Habits Are the Key to Change
Continuing the theme of the new year, I’m hoping to improve my public speaking in 2016. So, I signed up for the Vancouver Transforming Speaker Meetup, where I was asked to give a 4-minute speech on “action.”
The result? A quick how-to talk on using habits to achieve your goals for 2016.
I hope you find this helpful. Let me know if you do!
Happy new year!
I trust you have some great goals for 2016?
But what tactics are you going to use to achieve those goals? What actions will you take to accomplish them?
When I was younger, I thought that I could conquer any obstacle using willpower alone. “grit and bootstraps” were all I needed.
But when trying to get fit, I’d doggedly go to the gym for months, then gradually run out of steam. And so, for many years I struggled and struggled to lose my belly.
In frustration, I hired a fitness guru as my personal trainer. Surely he could teach me the secret that I was missing! But there wasn’t any secret! In fitness, as in anything in life, there are no shortcuts. Consistency, not knowledge, was what I needed to succeed.
Through that experience, I learned that the only way to achieve a serious, long-term goal is to grind away at it, day after day.
But how can we become consistent enough to take daily action? Willpower eventually runs out. Novelty wears off. Affirmations are not enough.
The best way, perhaps the only way, to stick with something, is to rely on something more powerful and less civilized than conscious thought. That is, habit.
So let’s look at how you can harness habit to achieve your goals for 2016.
Point 1 - Habits are a big part of our lives
You may not know this, but researchers say that 40% of our daily actions are unconscious. They’re habits!
We’d be OVERWHELMED if every action we took required a conscious decision. Habits, then, are an adaptation to save us energy in our day-to-day lives.
Wouldn’t it be nice if we could control this UNCONSCIOUS behavior? 40% is a lot of time to spend on auto-pilot.
Point 2 - Habits are learnable
The good news is that, according to habit pioneer Charles Duhigg, you CAN learn new habits and train yourself out of the bad ones.
Habits are made of three components:
Cue: “When I walk up to the elevator button.” Routine: “I press the button and ride the elevator to my apartment.” Reward: “I feel the comfort of entering my home.”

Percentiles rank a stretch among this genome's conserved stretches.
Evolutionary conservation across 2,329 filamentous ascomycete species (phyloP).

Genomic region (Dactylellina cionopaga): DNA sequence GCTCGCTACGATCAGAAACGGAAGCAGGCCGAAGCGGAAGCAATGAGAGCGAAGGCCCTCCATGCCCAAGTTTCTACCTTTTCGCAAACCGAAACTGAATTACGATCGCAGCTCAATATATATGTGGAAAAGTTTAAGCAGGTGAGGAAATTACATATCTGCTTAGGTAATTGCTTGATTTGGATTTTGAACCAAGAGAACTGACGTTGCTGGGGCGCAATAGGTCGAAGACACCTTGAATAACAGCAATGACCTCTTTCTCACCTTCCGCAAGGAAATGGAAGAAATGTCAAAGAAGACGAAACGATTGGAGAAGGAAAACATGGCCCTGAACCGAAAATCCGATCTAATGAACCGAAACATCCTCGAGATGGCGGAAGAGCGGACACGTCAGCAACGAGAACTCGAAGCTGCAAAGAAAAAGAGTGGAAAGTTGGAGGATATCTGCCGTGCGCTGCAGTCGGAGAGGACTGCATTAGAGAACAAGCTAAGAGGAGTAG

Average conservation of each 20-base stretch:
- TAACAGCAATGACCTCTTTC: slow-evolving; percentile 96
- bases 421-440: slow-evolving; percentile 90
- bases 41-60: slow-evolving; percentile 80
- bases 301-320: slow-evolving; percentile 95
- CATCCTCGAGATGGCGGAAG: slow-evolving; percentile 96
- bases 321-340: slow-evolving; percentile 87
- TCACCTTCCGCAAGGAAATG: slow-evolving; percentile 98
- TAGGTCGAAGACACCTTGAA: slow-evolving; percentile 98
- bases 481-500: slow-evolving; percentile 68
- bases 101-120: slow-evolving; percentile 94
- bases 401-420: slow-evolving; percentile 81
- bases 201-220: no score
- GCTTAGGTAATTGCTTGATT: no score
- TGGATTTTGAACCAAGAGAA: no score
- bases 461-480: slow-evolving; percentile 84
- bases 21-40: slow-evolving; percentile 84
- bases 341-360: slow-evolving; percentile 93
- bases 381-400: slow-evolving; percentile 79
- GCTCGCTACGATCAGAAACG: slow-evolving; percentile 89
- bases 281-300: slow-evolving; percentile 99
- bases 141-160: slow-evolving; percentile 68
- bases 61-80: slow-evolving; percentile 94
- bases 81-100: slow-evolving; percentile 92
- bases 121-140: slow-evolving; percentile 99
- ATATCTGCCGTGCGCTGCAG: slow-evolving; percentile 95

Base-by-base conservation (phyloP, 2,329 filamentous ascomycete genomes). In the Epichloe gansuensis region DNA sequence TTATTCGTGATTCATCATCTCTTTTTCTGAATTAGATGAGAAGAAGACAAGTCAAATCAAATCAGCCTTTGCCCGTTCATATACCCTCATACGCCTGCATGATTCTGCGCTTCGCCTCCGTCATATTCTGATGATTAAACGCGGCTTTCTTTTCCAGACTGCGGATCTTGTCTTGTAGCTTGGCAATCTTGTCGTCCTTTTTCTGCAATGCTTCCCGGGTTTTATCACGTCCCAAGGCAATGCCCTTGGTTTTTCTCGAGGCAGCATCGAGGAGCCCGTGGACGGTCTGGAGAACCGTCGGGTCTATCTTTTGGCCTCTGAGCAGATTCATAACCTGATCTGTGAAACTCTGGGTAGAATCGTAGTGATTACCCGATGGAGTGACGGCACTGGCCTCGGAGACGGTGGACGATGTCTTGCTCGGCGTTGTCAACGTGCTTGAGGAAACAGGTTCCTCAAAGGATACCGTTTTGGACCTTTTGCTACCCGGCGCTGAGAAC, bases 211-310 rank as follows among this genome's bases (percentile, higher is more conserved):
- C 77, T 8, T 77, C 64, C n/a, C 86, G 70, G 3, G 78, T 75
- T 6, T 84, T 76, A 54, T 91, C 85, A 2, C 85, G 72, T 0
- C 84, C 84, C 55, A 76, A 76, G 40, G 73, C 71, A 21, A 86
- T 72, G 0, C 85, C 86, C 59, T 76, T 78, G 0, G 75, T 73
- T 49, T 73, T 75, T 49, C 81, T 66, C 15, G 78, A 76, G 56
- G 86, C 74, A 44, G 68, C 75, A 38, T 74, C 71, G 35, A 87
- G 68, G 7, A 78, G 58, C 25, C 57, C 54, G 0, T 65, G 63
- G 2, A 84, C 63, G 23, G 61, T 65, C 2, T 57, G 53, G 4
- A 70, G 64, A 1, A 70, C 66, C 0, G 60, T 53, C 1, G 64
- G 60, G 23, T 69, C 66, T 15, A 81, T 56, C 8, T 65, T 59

The trick is that as long as you maintain the same cue and same reward, you can change just about ANY habit into a new behavior!
So, to start getting more exercise, you’d have to simply change the routine, keeping the same cue and same reward.
Cue: “When I walk up to the elevator button.” Routine: “I tell myself that exercise is important so I take the stairs.” Reward: “I feel the comfort of entering my home.”
Now all you have to do is to adapt this framework to your situation.
Point 3 - This isn’t a new finding
And, by the way, this isn’t a new finding. Many of the most successful people are strong advocates of habit:
When writing a novel, Haruki Murakami famously maintains the exact same regimen every day: he wakes at 4AM, works for 5 hours, goes for a mile-long swim, then listens to music before bed, saying, “I mesmerize myself to reach a deeper state of mind.”
Prodigious author William Faulkner is quoted as saying, “I only write when inspiration strikes. Fortunately, it strikes at nine every morning.”
Conclusion - How to start on your habits
Convinced that habits can help you? On the fence? Either way,
Something that EVERYONE in this room has the time to do is to give yourself one week to try starting a new habit.
Go to tinyhabits.com and sign up for BJ Fogg’s free course. It will help you put this system into practice by learning ONE new habit that you’ve been meaning to pick up. That one tiny habit might just be what you were missing to accomplish your goals.
David Kay has dedicated his life to the advancement of the technological singularity. He is a serial entrepreneur, working to impact the future of software development and medicine. If you found this article helpful, join his weekly newsletter.